[Haskell-cafe] Laziness and Either
dave at zednenem.com
Wed Apr 23 10:58:56 EDT 2008
On Mon, Apr 21, 2008 at 2:18 PM, John Goerzen <jgoerzen at complete.org> wrote:
> Back when I was working on the logic for the bin-packing solver that I added
> to MissingH (for use with datapacker), I had a design decision to make: do I
> raise runtime errors with the input using error, or do I use an Either type
> to return errors?
> Initially, for simplicity, I just used error. But when I did a simple
> refactoring to use Either, it occurred to me that this switch likely had a
> negative impact on laziness.
> In this particular algorithm, we cannot tell for sure that we have no errors
> until we have consumed all items of the input list. This is unlike, say, a
> safe version of "head" where you can tell whether you have an error just by
> whether you have an empty list or not.
> In the case of using "error", we can happily process the data assuming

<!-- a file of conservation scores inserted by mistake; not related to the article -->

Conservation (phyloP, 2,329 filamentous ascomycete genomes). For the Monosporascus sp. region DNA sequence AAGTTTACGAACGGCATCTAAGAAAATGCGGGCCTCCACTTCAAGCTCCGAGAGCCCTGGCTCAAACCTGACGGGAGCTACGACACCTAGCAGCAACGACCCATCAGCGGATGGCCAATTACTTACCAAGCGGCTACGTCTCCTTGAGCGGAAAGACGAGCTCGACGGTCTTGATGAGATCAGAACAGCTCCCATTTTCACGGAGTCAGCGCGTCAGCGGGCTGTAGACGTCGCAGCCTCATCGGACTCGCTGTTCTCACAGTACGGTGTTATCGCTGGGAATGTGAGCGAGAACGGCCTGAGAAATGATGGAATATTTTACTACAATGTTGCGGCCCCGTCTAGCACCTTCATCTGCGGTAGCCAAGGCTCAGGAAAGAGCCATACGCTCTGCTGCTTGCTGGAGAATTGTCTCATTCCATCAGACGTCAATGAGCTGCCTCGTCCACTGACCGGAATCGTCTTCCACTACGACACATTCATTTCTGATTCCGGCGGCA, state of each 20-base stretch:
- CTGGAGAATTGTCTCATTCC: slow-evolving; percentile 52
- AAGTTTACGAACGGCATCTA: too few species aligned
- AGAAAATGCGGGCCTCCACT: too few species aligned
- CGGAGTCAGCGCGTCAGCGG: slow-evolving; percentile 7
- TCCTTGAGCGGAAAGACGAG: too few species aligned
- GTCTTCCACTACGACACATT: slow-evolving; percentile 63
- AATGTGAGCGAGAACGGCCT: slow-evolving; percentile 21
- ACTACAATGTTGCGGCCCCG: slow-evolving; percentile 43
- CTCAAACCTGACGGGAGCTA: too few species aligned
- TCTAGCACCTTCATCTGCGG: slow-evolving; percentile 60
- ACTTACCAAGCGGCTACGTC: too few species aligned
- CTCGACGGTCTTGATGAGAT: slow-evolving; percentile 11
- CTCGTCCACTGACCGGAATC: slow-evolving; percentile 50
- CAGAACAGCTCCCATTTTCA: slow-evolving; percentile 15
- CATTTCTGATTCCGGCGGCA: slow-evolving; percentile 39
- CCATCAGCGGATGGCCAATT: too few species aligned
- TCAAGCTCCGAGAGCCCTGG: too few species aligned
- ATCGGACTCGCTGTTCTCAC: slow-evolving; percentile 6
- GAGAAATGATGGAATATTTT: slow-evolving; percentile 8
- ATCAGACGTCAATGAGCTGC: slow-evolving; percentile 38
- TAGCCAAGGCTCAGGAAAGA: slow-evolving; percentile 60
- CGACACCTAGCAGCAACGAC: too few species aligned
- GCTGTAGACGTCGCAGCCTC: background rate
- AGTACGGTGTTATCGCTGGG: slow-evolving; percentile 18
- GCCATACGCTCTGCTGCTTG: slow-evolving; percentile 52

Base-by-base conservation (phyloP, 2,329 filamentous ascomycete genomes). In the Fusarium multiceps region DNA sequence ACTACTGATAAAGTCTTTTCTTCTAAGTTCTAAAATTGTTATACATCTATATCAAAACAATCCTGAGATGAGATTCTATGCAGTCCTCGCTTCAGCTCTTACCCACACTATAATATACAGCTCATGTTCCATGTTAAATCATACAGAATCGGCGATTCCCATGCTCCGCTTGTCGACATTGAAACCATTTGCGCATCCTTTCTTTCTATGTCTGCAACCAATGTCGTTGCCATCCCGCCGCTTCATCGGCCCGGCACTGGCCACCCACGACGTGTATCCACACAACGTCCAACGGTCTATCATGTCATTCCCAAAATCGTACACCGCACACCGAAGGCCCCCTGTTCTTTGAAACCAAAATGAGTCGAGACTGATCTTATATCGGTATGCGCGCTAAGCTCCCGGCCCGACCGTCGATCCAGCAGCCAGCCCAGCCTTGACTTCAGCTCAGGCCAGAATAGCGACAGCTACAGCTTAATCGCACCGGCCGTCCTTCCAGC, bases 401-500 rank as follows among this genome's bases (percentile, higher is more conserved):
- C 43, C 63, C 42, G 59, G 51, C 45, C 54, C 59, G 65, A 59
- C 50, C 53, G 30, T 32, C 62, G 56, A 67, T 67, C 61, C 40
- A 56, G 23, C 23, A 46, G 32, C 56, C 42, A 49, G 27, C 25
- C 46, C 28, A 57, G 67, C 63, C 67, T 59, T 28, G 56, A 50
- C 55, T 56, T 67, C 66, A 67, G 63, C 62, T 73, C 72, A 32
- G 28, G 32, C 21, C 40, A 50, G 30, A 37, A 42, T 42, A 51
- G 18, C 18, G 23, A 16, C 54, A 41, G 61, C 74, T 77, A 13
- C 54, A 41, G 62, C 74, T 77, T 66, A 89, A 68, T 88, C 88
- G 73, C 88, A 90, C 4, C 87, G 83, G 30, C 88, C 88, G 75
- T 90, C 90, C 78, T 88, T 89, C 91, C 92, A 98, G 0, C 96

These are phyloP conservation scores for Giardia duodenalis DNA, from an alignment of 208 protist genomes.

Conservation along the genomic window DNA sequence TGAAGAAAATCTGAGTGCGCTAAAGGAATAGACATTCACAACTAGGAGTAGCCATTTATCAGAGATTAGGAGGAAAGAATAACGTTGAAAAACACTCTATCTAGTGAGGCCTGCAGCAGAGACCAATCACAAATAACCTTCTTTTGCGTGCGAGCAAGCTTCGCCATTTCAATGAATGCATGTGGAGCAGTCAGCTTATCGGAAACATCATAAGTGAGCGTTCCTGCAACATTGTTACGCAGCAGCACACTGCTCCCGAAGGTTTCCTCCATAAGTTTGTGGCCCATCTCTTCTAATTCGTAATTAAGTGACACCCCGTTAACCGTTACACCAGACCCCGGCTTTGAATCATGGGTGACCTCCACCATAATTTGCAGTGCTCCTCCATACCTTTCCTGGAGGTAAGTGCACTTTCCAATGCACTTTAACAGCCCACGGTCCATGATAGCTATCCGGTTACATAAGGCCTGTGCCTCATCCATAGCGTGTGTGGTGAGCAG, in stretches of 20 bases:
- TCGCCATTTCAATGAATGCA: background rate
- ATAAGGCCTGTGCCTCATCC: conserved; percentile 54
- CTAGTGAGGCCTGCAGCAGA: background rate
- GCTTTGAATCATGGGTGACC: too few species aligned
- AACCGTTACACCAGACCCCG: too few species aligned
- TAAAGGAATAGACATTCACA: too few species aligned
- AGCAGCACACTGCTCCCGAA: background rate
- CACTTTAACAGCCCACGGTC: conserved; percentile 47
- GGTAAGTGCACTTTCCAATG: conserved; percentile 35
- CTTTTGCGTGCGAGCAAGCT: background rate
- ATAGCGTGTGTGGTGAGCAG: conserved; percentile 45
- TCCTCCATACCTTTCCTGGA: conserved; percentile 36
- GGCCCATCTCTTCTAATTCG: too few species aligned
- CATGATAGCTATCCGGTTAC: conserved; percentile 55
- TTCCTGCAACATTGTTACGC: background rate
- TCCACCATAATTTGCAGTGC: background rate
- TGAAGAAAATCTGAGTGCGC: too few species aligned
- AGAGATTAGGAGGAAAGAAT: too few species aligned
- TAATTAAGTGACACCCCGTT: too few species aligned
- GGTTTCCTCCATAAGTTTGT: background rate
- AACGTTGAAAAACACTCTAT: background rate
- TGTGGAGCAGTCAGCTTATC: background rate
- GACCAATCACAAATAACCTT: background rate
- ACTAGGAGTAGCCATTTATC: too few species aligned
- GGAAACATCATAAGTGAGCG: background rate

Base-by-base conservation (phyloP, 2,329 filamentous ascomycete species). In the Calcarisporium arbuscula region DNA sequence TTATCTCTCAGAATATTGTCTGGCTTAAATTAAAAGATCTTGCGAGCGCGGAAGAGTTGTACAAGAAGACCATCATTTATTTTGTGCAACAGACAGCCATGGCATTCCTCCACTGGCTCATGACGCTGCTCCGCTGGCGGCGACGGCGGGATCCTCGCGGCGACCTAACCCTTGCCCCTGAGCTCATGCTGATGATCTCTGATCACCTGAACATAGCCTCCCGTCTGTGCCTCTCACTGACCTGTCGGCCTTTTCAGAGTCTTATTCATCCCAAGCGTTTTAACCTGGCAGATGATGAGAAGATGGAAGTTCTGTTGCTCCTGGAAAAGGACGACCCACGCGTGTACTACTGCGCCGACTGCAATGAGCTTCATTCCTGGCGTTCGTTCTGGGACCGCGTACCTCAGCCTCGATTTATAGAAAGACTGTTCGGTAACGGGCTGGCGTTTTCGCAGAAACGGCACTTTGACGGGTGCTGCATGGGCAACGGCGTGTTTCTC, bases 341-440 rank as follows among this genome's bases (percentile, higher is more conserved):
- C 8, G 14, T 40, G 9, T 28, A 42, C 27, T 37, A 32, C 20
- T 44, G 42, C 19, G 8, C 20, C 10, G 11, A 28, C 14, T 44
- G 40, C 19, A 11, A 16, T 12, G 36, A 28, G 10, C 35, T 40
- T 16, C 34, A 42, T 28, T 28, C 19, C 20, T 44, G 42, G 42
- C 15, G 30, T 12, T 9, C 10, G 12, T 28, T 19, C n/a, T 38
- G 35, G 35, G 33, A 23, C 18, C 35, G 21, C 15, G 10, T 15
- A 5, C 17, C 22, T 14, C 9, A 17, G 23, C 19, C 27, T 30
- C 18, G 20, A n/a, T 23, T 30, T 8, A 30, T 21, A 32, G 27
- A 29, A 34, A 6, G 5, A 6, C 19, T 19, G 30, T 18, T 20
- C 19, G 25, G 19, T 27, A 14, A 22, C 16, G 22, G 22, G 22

> everything will be fine, and raise an error if and when it is encountered.
> By using Either, however, any pattern match on the Left/Right result is
> going to force the entire input to be evaluated so that we can know whether
> or not it had any error.
> Is this analysis sensible? If so, are there better solutions?
>From my perspective, the version using Either is lazier. By delaying
any further processing until the input is known to be correct, it
avoids doing unnecessary work.
On the other hand, if space is more of a concern than time, then you
could combine the processing with a left fold that accumulates an
process :: [Input] -> Either Error [Output]
processAccum :: (seed -> Input -> seed) -> seed -> [Input] -> Either Error seed
The type of 'processAccum' is essentially an encoding of the River
type apfelmus proposed. It's also related to Oleg's left-fold
Dave Menendez <dave at zednenem.com>
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